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THE HEAT IS ON

14 September 17 / By ellen / Women's Health

Menopause is a period of transition and metamorphosis, like puberty. It consists of three stages: isolation, melt down, and emergence. Each stage calls forth new energies and new perceptions of ourselves. Each stage has different demands, different tasks, and different needs. (Susun Weed)

One of the most common menopausal symptoms is heat, specifically hot flashes and night sweats.  Women can also experience these symptoms premenstrually.  When the heat is on we NEED relief.

Summer can be a rough time for hot flashes and night sweats.  There are some things you can do to cool down.

  • Avoid hot, spicy food
  • Wear light weight cotton clothing
  • Avoid alcohol and caffeine
  • Manage stress and anxiety
  • Eat light meals with cooling food
  • Use air conditioning and fans when indoors

A hot flash centers around the face and neck area.  If all else fails, when experiencing a hot flash, open your freezer and put your face close to the cold air until it passes.  Sound crazy to stick your head in a freezer?  Try it.  You’ll do it too!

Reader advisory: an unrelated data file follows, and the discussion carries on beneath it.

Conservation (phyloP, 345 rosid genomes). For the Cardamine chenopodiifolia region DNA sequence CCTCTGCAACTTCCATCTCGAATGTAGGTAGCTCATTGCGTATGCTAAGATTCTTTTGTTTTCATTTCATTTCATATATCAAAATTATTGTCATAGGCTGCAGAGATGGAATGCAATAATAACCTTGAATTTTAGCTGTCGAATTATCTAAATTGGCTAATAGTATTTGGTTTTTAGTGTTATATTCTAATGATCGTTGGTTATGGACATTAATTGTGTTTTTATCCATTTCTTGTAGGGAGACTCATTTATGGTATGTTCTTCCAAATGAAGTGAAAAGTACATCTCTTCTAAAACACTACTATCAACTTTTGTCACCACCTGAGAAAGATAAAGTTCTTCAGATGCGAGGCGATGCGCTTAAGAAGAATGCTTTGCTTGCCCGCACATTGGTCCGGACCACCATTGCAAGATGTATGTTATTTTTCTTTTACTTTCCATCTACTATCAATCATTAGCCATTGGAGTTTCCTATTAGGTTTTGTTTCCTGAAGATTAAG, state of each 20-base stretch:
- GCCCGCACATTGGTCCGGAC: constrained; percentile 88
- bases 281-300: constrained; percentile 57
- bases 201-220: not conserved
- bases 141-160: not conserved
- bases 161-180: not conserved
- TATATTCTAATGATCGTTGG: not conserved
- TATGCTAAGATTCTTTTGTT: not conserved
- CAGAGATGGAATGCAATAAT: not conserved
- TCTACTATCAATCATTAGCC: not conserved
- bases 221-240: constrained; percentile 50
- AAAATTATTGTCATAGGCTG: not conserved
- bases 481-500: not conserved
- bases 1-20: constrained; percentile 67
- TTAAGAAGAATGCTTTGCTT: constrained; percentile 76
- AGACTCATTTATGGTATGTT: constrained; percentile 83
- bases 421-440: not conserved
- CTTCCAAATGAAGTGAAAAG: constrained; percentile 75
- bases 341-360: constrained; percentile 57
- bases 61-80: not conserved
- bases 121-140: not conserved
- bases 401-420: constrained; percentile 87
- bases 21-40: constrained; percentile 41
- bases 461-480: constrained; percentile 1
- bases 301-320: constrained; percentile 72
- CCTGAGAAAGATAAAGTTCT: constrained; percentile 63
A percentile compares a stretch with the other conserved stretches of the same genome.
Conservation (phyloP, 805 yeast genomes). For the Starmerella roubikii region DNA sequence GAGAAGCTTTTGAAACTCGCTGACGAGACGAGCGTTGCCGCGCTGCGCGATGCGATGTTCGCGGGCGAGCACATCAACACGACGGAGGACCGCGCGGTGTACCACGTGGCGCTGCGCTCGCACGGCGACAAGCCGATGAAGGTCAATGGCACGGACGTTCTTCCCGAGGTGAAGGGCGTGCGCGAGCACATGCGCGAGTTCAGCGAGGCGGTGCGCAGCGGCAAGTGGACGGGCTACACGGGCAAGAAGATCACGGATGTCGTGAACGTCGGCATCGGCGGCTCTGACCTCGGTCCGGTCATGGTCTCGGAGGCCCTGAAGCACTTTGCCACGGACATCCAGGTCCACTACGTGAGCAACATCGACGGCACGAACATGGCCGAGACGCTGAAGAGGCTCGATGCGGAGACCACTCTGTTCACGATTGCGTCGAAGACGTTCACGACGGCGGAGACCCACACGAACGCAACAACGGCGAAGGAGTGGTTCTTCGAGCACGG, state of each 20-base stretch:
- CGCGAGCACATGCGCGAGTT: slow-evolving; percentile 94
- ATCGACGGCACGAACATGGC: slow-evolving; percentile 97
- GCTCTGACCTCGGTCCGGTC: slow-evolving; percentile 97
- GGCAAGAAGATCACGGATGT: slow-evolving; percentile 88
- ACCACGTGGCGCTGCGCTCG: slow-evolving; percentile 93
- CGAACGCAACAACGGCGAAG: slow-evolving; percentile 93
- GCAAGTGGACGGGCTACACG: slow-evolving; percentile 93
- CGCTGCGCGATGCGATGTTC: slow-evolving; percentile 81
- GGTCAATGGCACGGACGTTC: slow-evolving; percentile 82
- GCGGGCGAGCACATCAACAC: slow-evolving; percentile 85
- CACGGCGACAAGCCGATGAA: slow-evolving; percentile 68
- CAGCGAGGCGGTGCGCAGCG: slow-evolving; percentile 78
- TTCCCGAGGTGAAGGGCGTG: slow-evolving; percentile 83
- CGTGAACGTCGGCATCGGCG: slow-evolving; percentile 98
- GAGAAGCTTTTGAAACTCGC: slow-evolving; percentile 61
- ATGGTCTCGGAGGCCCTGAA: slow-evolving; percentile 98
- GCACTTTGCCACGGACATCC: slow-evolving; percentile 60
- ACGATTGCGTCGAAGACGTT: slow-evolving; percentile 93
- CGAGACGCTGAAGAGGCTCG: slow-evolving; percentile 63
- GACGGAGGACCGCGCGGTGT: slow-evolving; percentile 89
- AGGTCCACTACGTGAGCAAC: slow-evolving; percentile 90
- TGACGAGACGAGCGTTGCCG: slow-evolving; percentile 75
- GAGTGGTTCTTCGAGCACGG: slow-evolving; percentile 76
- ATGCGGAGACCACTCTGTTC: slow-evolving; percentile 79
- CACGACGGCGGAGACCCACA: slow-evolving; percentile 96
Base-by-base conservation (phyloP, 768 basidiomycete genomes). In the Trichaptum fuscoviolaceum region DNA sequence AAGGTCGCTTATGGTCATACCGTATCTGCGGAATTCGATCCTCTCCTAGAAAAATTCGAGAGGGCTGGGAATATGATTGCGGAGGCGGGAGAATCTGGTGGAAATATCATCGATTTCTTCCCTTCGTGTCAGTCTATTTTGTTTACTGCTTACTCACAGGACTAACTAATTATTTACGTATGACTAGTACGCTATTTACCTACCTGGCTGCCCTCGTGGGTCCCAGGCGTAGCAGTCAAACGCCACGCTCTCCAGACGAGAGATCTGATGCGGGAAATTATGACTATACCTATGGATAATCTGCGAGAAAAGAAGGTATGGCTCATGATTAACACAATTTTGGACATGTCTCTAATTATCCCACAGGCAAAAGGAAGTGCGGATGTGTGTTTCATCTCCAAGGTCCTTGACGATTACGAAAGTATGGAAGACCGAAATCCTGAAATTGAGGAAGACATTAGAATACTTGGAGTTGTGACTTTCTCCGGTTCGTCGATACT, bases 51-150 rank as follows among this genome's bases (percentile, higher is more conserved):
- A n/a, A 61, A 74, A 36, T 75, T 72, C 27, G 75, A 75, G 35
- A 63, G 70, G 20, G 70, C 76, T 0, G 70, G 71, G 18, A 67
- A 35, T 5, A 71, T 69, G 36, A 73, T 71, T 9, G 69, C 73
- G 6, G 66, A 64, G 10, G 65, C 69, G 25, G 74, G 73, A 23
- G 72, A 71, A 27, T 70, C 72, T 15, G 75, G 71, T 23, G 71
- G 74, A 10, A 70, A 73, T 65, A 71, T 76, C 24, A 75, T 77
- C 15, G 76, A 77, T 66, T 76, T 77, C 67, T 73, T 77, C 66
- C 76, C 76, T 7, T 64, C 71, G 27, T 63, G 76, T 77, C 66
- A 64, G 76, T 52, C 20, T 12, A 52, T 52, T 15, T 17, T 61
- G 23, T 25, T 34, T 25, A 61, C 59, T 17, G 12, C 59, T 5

sage

 

Of course, our herbal allies are always there waiting to rescue us.  Prepare a tea using Salvia officinalis (sage), Actaea racemosa (black cohosh), Trifolium pretense (red clover) and Mentha spicata (spearmint).  These herbs are all indicated for easing hot flashes and night sweats.  There are some additional benefits.

  • Black cohosh helps with memory loss, depression and mood swings. It is one of the best-studied traditional herbs for menopause.
  • Red clover helps maintain bone strength, improves cardiovascular health and lowers the risk for certain cancers.
  • Spearmint is cool, refreshing and adds a nice flavor to the tea

 

Cooling Tea

Ingredients

4 parts sage

2 parts black cohosh

2 parts red clover

1 pinch of spearmint or more to taste

Honey (optional and to taste)

Directions

  • Add 1 – 2 tablespoons of the herbal blend to 8 ounces of water
  • Steep for at least 30 minutes, strain and drink

 

If you are pregnant or breastfeeding, consult your doctor

 

References:

Weed, Susun S., Menopausal Years, the Wise Woman Way, Susun S. Weed, Ash Tree Publishing, 2002

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